Stella in the mall. Beside her is a table with a sign that says "Zumba with Stella."

Stella promoting her Zumba classes at the local Fort St John shopping centre.

I stayed because…

I did not plan or anticipate that I would stay in Fort St. John for so long, and I’m often asked why I’ve stayed. I’ve gotten more involved with the community in Fort St. John than I ever did in Vancouver. I received lots of support and kindness from the community and I have built genuine friendships.

As an African woman, camping, swimming, hiking, or fishing are not typically things to do, but I had wonderful friends that I trusted to push me way beyond my comfort zone! Surprisingly, I’ve really enjoyed those activities. I like trying new things and, despite it being a small town, Fort St. John has lots of activities to offer. I’ve shared my love of music and dance through teaching Zumba. It’s been wonderful sharing a bit of myself with the community.

At Northern Health, I’ve had great leaders who’ve supported my career growth and development. The team at Fort St. John Community Services is wonderful and I’m excited for our future.

Tamara Reichert

About Tamara Reichert

Tamara is the communications advisor for the innovation and development commons at Northern Health where she works on a number of projects with the research, quality improvement, clinical simulation, and education teams. Born and raised in Prince George, Tamara grew up on a ranch where she rode horses, played with farm animals, built forts, and raided the family garden. She enjoys spending time travelling, hiking, cooking, reading, and cheering for her favourite sports teams.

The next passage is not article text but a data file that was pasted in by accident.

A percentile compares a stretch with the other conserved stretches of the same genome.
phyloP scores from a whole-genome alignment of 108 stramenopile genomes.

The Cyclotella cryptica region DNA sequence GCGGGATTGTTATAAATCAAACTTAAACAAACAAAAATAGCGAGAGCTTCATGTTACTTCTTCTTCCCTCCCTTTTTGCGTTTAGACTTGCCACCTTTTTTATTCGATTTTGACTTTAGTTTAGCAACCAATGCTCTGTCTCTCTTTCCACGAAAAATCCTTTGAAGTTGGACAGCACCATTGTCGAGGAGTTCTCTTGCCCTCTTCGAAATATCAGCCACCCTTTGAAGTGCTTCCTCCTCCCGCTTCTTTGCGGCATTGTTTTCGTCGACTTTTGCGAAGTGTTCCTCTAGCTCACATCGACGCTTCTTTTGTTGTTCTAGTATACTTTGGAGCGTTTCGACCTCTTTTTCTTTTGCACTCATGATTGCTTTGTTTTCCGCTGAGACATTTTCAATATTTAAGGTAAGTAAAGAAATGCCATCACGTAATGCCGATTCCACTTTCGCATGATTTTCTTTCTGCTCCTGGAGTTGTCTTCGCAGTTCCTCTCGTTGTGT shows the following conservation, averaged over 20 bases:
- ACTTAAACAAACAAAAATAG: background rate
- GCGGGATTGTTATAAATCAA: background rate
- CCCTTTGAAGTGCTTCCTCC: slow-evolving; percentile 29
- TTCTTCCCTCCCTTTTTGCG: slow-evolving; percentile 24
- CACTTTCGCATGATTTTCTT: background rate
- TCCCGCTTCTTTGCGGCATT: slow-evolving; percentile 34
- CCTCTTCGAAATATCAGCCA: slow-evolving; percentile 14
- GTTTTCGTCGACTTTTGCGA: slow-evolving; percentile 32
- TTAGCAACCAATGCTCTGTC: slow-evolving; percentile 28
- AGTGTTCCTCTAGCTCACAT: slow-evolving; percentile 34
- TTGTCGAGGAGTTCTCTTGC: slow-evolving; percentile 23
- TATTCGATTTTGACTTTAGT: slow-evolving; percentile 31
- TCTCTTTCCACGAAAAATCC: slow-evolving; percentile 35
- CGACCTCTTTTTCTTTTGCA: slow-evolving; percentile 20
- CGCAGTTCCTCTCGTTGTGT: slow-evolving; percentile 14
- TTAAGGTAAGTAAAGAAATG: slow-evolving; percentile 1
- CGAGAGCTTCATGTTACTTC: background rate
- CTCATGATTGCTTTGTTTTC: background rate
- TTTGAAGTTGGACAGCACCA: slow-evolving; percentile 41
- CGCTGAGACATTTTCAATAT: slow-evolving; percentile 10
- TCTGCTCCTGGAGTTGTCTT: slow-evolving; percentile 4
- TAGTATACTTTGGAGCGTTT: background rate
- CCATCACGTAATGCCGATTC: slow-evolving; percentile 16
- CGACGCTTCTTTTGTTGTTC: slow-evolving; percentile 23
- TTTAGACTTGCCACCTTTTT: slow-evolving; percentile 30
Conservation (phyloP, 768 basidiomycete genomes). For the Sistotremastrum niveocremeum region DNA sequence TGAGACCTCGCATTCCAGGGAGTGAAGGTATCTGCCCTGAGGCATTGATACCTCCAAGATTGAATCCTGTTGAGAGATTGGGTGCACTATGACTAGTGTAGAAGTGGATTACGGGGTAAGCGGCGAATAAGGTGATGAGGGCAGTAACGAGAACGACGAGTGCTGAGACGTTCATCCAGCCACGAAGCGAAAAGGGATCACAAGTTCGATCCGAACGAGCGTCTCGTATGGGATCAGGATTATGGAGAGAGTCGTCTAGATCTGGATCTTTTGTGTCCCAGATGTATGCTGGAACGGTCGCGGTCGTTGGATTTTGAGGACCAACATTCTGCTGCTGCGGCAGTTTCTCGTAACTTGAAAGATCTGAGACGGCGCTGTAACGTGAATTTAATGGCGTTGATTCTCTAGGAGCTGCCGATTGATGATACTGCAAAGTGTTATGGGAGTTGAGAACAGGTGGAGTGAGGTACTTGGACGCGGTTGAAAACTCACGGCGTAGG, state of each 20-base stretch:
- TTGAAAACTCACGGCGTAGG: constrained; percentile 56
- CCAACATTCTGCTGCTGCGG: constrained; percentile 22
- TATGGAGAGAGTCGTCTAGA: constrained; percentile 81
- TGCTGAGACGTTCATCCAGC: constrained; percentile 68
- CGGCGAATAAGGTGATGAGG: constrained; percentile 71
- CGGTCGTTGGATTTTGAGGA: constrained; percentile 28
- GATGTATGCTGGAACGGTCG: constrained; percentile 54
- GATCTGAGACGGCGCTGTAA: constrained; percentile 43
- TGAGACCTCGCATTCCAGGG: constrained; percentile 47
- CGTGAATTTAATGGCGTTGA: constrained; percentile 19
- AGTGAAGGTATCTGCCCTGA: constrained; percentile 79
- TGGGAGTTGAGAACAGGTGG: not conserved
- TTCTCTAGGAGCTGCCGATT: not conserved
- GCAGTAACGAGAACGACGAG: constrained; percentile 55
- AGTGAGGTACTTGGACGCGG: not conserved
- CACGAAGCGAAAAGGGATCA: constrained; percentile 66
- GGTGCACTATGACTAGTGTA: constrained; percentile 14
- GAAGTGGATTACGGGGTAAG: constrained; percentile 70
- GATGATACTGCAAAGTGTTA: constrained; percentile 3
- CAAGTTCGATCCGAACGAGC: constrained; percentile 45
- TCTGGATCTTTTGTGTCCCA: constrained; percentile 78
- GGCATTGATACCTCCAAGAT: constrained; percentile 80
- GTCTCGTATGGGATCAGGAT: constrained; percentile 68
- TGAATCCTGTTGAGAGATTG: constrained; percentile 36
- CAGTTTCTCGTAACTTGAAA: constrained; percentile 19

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I came for… I stayed because… with Rai Read

Rai and her horse are check to check. The sun beams into the picture.

Rai spending quality time with her horse, Macy, on a sunny day.

Recently, I’ve noticed a common theme in my conversations with Northern Health staff! Many staff members planned to come to the North for a short time, but have stayed for a lot longer. Meet one such person: Rai Read, Elderly Service Clinician, who’s based in Terrace. Rai is from England and came to Northern Health in 2011.

I came for…

Honestly, my husband and I came to Terrace thanks to Google Maps. We immigrated to Canada in 2008, and originally moved to Edmonton. Our picture of Canada was a country filled with mountains and trees, and that was not our experience there. Edmonton wasn’t the place for us, and we decided to see what opportunities were available elsewhere.

Two women are horseback with the backs to the camera. They're in a flat, sandy area with mountains and blue sky in the background.